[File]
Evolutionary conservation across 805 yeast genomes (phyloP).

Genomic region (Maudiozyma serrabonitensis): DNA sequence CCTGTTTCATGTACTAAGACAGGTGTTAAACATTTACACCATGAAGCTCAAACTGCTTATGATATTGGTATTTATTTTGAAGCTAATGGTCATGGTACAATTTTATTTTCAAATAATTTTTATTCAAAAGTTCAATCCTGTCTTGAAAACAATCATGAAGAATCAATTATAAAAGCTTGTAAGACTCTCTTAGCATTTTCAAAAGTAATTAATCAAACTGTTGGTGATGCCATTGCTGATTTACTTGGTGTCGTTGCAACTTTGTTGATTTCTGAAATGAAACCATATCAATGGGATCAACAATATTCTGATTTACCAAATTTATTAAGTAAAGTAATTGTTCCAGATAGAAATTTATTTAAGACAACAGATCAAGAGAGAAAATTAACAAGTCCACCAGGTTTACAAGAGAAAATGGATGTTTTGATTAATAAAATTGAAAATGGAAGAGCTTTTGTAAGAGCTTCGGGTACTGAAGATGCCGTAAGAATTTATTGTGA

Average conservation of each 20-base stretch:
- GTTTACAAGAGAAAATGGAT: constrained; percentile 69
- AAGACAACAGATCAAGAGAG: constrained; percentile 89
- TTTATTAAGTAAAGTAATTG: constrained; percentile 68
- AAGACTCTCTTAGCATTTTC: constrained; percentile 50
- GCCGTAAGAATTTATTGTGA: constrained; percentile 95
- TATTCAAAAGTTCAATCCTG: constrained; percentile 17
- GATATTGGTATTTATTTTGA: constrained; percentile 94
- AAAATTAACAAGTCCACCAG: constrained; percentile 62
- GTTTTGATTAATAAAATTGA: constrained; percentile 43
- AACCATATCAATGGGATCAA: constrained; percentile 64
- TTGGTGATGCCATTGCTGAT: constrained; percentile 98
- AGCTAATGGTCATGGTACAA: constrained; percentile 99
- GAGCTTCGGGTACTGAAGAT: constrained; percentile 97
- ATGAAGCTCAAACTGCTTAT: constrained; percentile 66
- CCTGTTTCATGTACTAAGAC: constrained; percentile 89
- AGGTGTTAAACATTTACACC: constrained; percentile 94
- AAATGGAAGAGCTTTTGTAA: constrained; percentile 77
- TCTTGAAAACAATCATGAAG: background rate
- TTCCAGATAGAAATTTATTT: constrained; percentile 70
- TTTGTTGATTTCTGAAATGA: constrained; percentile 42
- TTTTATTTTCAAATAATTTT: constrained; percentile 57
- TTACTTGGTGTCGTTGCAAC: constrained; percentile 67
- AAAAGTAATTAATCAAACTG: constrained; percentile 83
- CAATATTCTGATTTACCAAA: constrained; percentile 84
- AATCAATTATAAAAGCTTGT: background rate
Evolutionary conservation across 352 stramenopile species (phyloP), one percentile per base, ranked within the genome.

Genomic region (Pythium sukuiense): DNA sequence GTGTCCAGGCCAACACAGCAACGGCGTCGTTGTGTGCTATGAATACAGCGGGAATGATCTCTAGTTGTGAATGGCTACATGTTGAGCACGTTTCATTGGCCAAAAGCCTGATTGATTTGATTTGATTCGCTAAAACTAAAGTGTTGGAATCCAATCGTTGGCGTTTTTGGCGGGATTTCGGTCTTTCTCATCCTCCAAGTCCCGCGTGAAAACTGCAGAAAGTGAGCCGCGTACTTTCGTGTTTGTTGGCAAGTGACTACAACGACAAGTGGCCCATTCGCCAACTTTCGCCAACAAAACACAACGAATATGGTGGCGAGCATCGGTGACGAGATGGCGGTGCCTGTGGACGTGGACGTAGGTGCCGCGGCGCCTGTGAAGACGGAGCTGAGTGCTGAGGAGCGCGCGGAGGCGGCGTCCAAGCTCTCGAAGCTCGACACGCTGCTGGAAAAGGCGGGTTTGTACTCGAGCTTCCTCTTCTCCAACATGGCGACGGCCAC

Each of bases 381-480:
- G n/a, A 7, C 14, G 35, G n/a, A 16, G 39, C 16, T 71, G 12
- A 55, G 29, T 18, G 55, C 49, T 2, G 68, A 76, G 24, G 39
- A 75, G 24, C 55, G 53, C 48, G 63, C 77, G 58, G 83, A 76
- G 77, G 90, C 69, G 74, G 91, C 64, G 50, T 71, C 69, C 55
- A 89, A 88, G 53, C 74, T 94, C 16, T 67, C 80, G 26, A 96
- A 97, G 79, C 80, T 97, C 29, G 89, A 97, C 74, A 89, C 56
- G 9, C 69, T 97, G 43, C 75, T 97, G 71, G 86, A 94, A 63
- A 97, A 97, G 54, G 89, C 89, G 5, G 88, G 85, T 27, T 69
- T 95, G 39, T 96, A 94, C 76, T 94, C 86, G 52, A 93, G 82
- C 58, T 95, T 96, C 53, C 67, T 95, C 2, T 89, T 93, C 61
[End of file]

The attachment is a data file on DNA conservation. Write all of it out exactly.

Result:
Evolutionary conservation across 805 yeast genomes (phyloP).

Genomic region (Maudiozyma serrabonitensis): DNA sequence CCTGTTTCATGTACTAAGACAGGTGTTAAACATTTACACCATGAAGCTCAAACTGCTTATGATATTGGTATTTATTTTGAAGCTAATGGTCATGGTACAATTTTATTTTCAAATAATTTTTATTCAAAAGTTCAATCCTGTCTTGAAAACAATCATGAAGAATCAATTATAAAAGCTTGTAAGACTCTCTTAGCATTTTCAAAAGTAATTAATCAAACTGTTGGTGATGCCATTGCTGATTTACTTGGTGTCGTTGCAACTTTGTTGATTTCTGAAATGAAACCATATCAATGGGATCAACAATATTCTGATTTACCAAATTTATTAAGTAAAGTAATTGTTCCAGATAGAAATTTATTTAAGACAACAGATCAAGAGAGAAAATTAACAAGTCCACCAGGTTTACAAGAGAAAATGGATGTTTTGATTAATAAAATTGAAAATGGAAGAGCTTTTGTAAGAGCTTCGGGTACTGAAGATGCCGTAAGAATTTATTGTGA

Average conservation of each 20-base stretch:
- GTTTACAAGAGAAAATGGAT: constrained; percentile 69
- AAGACAACAGATCAAGAGAG: constrained; percentile 89
- TTTATTAAGTAAAGTAATTG: constrained; percentile 68
- AAGACTCTCTTAGCATTTTC: constrained; percentile 50
- GCCGTAAGAATTTATTGTGA: constrained; percentile 95
- TATTCAAAAGTTCAATCCTG: constrained; percentile 17
- GATATTGGTATTTATTTTGA: constrained; percentile 94
- AAAATTAACAAGTCCACCAG: constrained; percentile 62
- GTTTTGATTAATAAAATTGA: constrained; percentile 43
- AACCATATCAATGGGATCAA: constrained; percentile 64
- TTGGTGATGCCATTGCTGAT: constrained; percentile 98
- AGCTAATGGTCATGGTACAA: constrained; percentile 99
- GAGCTTCGGGTACTGAAGAT: constrained; percentile 97
- ATGAAGCTCAAACTGCTTAT: constrained; percentile 66
- CCTGTTTCATGTACTAAGAC: constrained; percentile 89
- AGGTGTTAAACATTTACACC: constrained; percentile 94
- AAATGGAAGAGCTTTTGTAA: constrained; percentile 77
- TCTTGAAAACAATCATGAAG: background rate
- TTCCAGATAGAAATTTATTT: constrained; percentile 70
- TTTGTTGATTTCTGAAATGA: constrained; percentile 42
- TTTTATTTTCAAATAATTTT: constrained; percentile 57
- TTACTTGGTGTCGTTGCAAC: constrained; percentile 67
- AAAAGTAATTAATCAAACTG: constrained; percentile 83
- CAATATTCTGATTTACCAAA: constrained; percentile 84
- AATCAATTATAAAAGCTTGT: background rate
Evolutionary conservation across 352 stramenopile species (phyloP), one percentile per base, ranked within the genome.

Genomic region (Pythium sukuiense): DNA sequence GTGTCCAGGCCAACACAGCAACGGCGTCGTTGTGTGCTATGAATACAGCGGGAATGATCTCTAGTTGTGAATGGCTACATGTTGAGCACGTTTCATTGGCCAAAAGCCTGATTGATTTGATTTGATTCGCTAAAACTAAAGTGTTGGAATCCAATCGTTGGCGTTTTTGGCGGGATTTCGGTCTTTCTCATCCTCCAAGTCCCGCGTGAAAACTGCAGAAAGTGAGCCGCGTACTTTCGTGTTTGTTGGCAAGTGACTACAACGACAAGTGGCCCATTCGCCAACTTTCGCCAACAAAACACAACGAATATGGTGGCGAGCATCGGTGACGAGATGGCGGTGCCTGTGGACGTGGACGTAGGTGCCGCGGCGCCTGTGAAGACGGAGCTGAGTGCTGAGGAGCGCGCGGAGGCGGCGTCCAAGCTCTCGAAGCTCGACACGCTGCTGGAAAAGGCGGGTTTGTACTCGAGCTTCCTCTTCTCCAACATGGCGACGGCCAC

Each of bases 381-480:
- G n/a, A 7, C 14, G 35, G n/a, A 16, G 39, C 16, T 71, G 12
- A 55, G 29, T 18, G 55, C 49, T 2, G 68, A 76, G 24, G 39
- A 75, G 24, C 55, G 53, C 48, G 63, C 77, G 58, G 83, A 76
- G 77, G 90, C 69, G 74, G 91, C 64, G 50, T 71, C 69, C 55
- A 89, A 88, G 53, C 74, T 94, C 16, T 67, C 80, G 26, A 96
- A 97, G 79, C 80, T 97, C 29, G 89, A 97, C 74, A 89, C 56
- G 9, C 69, T 97, G 43, C 75, T 97, G 71, G 86, A 94, A 63
- A 97, A 97, G 54, G 89, C 89, G 5, G 88, G 85, T 27, T 69
- T 95, G 39, T 96, A 94, C 76, T 94, C 86, G 52, A 93, G 82
- C 58, T 95, T 96, C 53, C 67, T 95, C 2, T 89, T 93, C 61